18 September 2012 Business planning required to achieve sustainable Open Access services
The Knowledge Exchange partners issue a report that identifies the actions needed in order to help achieve a robust Open Access service foundation.
Open Access is a key feature of scholarly communication. The sustainability of the services that are used around the world to underpin Open Access is critical. The Knowledge Exchange (KE) partners today release a report
that identifies the actions needed in order to help achieve a robust Open Access service foundation. The report examines relevant services, many that operate on short-term funding or even goodwill, and finds that business development expertise should be embedded into service development. The report recommends that universities, policy makers and funders should consider how financial resources can be distributed to achieve system-wide sustainability. It also highlights that governance and coordination of the infrastructure underlying Open Access is also critical to long-term viability.
”Achieving sustainbility of new services has always been a challenge but now with the maturity of Open Access fully recognised it is incumbent on us to address this challenge and have the difficult discussions to ensure this can be achieved. Successful research is dependent on it. ” said Dr David Prosser, member of the KE Open Access Working Group and Executive Director of Research Libraries UK (RLUK).
The Knowledge Exchange partners commissioned the report as part of a work programme to find solutions to the sustainability problem. In this first report from the work programme use cases have been developed in terms of the Open Access services used by the research-related community. The key free-to-use services are described as a series of value curves depicting the current and future value of each service type. Use cases described include establishing and running a repository, managing an academic profile and publishing an Open Access journal. The services are analysed in the context of Open Access scenarios for the future. The three scenarios used are Gold Open Access, fully Green Open Access and Green Open Access supplementing subscription access as Gold OA grows.
Different stakeholder groups – libraries, research and infrastructure funders, and service providers – can play various roles in the future scenarios. Libraries are already contributing directly to sustaining some services such as arXiv
and the Directory of Open Access Journals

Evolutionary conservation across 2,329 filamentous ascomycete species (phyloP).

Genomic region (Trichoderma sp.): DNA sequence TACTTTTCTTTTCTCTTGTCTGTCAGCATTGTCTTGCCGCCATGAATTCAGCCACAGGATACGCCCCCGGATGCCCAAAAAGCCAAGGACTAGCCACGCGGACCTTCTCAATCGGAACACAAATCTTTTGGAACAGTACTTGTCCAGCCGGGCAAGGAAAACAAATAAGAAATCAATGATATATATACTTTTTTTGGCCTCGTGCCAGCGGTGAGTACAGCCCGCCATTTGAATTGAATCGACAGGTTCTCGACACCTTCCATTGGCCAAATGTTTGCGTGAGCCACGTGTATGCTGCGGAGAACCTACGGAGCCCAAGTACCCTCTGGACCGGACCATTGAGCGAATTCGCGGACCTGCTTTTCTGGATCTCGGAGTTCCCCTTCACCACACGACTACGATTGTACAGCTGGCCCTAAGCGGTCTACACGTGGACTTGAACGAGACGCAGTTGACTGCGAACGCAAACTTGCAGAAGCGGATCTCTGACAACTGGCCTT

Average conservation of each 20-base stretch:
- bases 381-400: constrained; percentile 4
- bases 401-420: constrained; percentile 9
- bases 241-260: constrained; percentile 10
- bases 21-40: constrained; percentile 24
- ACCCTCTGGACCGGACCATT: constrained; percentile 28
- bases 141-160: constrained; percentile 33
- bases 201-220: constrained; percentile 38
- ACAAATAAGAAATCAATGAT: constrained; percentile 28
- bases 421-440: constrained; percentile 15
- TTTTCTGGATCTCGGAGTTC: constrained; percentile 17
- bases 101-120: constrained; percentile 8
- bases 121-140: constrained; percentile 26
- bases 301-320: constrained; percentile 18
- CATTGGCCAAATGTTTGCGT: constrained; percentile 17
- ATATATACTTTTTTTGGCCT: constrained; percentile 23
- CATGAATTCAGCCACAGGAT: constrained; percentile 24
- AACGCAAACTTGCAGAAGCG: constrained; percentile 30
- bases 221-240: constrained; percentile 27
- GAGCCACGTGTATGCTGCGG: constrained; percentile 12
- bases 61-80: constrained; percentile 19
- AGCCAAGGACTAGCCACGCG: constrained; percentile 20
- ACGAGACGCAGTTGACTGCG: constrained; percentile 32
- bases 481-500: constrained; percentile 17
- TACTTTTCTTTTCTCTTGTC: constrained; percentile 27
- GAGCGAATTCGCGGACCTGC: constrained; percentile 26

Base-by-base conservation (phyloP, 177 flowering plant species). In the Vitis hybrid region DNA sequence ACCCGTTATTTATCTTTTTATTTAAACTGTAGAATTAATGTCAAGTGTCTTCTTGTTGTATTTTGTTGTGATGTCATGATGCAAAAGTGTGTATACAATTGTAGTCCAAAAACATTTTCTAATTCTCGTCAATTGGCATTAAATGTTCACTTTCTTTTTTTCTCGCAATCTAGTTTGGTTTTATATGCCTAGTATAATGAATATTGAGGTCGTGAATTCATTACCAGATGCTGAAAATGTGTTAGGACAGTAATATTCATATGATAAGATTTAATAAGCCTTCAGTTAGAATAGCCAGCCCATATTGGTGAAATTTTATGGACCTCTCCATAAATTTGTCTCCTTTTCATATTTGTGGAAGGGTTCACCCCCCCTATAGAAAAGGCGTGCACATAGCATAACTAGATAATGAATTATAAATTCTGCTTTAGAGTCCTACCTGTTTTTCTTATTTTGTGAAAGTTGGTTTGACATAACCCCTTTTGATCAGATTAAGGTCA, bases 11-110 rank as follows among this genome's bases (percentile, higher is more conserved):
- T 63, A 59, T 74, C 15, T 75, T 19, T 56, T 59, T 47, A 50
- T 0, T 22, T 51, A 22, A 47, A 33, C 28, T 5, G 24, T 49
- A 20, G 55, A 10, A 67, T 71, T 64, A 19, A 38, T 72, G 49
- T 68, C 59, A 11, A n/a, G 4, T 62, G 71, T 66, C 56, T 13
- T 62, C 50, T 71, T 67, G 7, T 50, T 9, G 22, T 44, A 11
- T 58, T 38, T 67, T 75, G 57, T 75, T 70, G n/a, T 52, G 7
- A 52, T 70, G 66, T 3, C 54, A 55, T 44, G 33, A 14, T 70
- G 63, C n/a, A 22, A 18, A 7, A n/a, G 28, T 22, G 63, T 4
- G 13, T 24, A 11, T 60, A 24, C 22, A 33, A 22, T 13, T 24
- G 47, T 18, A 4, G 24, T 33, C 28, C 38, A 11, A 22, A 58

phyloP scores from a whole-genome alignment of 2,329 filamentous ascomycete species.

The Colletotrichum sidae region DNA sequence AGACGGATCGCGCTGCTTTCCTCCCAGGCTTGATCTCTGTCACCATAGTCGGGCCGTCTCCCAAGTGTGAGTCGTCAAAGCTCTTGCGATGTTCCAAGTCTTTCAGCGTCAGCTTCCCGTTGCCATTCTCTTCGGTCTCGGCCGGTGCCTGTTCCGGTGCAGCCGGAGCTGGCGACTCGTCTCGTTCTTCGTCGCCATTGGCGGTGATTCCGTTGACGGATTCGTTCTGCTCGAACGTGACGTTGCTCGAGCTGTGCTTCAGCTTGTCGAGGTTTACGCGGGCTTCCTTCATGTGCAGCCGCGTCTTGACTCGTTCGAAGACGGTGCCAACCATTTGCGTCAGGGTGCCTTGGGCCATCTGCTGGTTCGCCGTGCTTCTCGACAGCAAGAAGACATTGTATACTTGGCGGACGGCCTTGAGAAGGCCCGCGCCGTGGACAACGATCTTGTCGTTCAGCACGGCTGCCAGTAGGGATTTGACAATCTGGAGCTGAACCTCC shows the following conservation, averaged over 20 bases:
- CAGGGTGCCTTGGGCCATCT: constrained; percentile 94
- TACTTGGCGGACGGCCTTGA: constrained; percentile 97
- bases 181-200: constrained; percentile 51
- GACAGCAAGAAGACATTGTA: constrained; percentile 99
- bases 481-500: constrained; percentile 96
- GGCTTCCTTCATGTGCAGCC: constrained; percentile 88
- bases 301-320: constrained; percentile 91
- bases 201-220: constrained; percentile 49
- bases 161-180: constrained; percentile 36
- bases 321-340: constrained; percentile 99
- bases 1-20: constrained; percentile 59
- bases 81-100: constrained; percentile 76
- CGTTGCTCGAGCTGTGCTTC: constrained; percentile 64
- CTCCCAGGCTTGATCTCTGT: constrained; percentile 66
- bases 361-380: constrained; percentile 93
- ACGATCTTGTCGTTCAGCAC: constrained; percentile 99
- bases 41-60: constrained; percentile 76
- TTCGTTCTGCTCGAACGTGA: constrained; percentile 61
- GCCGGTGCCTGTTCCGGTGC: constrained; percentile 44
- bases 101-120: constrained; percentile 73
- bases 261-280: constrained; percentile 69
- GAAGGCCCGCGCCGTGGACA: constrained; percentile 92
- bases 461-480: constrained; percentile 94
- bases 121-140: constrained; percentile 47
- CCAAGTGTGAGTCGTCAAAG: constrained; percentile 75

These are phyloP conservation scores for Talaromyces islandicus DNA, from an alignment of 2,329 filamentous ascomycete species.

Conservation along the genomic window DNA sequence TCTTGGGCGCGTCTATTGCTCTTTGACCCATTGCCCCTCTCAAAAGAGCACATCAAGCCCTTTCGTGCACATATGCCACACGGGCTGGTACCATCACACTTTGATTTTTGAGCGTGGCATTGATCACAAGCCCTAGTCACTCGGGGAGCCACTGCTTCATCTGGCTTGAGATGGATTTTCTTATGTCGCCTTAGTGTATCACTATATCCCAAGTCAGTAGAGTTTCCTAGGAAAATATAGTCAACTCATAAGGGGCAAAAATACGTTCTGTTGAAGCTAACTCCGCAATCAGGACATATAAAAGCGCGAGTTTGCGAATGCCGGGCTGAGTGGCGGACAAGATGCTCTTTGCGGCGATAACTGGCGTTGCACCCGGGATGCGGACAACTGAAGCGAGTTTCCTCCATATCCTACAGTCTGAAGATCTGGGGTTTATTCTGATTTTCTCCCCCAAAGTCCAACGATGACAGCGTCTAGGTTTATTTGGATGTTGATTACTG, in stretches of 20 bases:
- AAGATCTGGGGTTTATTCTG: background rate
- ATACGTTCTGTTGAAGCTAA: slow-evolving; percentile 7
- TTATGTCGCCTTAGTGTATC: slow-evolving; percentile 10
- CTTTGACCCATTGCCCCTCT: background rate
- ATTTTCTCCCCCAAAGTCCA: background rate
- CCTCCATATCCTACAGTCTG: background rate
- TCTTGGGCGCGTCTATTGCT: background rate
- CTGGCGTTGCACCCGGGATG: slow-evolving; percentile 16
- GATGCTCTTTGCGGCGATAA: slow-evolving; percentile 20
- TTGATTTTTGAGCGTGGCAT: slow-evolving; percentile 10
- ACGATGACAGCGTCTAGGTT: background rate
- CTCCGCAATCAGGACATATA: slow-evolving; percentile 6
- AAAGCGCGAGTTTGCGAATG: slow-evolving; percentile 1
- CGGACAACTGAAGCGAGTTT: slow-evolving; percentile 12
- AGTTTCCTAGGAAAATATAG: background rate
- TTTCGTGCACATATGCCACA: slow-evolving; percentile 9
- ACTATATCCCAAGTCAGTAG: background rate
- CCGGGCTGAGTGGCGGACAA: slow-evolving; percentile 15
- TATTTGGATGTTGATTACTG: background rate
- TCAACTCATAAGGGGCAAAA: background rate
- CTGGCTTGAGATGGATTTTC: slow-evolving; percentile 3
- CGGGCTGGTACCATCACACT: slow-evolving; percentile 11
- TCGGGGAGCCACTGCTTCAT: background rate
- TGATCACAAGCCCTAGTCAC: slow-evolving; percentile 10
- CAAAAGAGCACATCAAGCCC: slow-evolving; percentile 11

by financial donations, or in-kind by supporting the development and offering of services, as in the case of BASE
(Bielefeld Academic Search Engine). Funders use many services, including commercial ones, and in general acknowledge they have a role to play in helping to sustain key components of the system. And of course some universities have taken steps towards support for Open Access by committing funds to pay for Open Access publication charges.
Seven recommendations are made, which fall into three strategic areas – as outlined earlier - embedding business development expertise into service development; consideration of how to move money around the system to enable the achievement of Open Access; and governance and coordination of the infrastructural foundation of Open Access. These recommendations will be further addressed through the Knowledge Exchange work programme
We recognise that various issues arise here, notably: coordination between funders and projects; the development of services from projects that were not originally expected to produce an infrastructure component; and the business development aspects of service building, which are not necessarily best done by those who develop the service itself. We wish to work with others to address these and related issues
The report, authored by Alma Swan from Key Perspectives for the Knowledge Exchange is the first in a series of related work packages. These work packages will review potential organisational and business models of individual projects and services and review the conditions under which individual services and platforms can be sustained. Finally this will be translated into practical outputs which can be used by institutions and funders.